Streams

Lessons From the Developing World

Friday, April 26, 2013

Peter Blair Henry, dean of NYU's Stern School of Business and the author of  Turnaround: Third World Lessons for First World Growth  (Basic Books, 2013), says developed economies can learn a lot about economic reform from Third World experiences and should follow their own economic advice to developing economies.  Click here for a link to Ten points of D.C. Consensus.

 

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Comments [3]

Dan Welsh from Lewisboro, NY

I also lived in a developing country for a good number of years (same? - China) and generally "agree" with superf88. That is, development was controlled behind duties and trade barriers. In fact, the US climb to dominance was also critically supported by a customs regime. Mr Henry declared himself a believer in the global-trade-floats-all-boats myth. Tell that to nations that swapped out fully functional traditional cultures for "export oriented" wage slavery, or formerly middle class workers in the US. The primary beneficiary has been the folks who skim off the top of the global arbitrage in lives and jobs. We need to be able to sensibly adjust the playing field when necessary, and not be so hung up on ideological labels. Some of those adjustments must include duties which account for differences in wage levels and currencies, as well as environmental and labor standards. Instead, we are getting a stead diet of race-to-the-bottom trade agreements.

Apr. 26 2013 11:58 AM

Nonsense!
To get our economy going, cut our highest-corporate-taxes-in-the-world. The multinationals will then repatriate their most profitable aspects to the US, along with the profits, and the US will prosper. Effects will be seen in months.
Those used-to-be 3rd-world countries used to have higher taxes.
Most real job-training happens on the job. Government job training is a false panacea. If there are profitable jobs to be filled, then companies will hire & train.
The marginal federal corporate income tax rate on the highest income bracket of corporations (for 2011, USD 18,333,333 and above) is 35%. State and local governments may also impose income taxes ranging from less than 1% to 12%, the top marginal rates averaging approximately 7.5%. A corporation may deduct its state and local income tax expense when computing its federal taxable income, generally resulting in a net effective rate of approximately 40%. The effective rate may vary significantly depending on the locality in which a corporation conducts business.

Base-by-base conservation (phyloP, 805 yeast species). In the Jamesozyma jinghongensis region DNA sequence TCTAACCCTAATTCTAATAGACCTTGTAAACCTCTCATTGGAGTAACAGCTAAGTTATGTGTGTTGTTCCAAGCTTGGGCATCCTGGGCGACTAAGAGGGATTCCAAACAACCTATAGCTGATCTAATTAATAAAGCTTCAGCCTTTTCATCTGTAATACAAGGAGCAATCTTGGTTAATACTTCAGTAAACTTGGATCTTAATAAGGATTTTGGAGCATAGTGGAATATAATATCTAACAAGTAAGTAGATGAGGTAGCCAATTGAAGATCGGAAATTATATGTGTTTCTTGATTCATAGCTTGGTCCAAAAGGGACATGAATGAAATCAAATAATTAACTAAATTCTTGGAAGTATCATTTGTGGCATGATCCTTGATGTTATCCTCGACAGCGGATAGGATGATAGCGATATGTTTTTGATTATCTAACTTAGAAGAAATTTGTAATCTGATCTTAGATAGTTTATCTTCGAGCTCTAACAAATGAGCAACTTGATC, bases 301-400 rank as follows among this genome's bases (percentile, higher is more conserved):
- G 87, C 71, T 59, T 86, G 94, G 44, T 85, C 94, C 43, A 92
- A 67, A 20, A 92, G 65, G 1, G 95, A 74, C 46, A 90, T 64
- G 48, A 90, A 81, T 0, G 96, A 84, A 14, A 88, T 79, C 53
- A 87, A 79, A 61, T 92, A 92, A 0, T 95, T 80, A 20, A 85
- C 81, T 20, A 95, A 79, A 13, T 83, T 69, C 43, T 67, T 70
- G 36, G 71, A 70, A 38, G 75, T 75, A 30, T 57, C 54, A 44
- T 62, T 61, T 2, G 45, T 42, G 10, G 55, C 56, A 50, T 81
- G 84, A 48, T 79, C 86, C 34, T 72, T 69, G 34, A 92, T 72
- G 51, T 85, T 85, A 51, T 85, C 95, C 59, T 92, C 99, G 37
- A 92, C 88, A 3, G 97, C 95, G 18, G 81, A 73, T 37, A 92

Apr. 26 2013 11:58 AM

Living in a developing country myself for some years I picked up a few key lessons. 1. Put up protective walls against glforeign imports for as long as possible, to keep away competition. 2. Keep your currency de-linked from dollar or euro. The World s stock market crashing ? Not here it ain't! 3. Require $$ earned in country to stay there. We're developing, baby! 4. No tax breaks! You want our market? You like spreading your risk (like when your factory implodes?) buy your ticket . 5. Don't borrow money! Put on your sad face for roads and health care -- the world bank, IMF, Japanese, Canadians and swedes will cough up the bucks. 6. The foreigners think you are a "country" oriented toward "growth." Play along, and whatever you do -- DON'T LAUGH!

By following these rules you will both help your fellow villagers and buy that cinderblock mini hotel on mulberry st. You know you want.

Apr. 26 2013 10:53 AM

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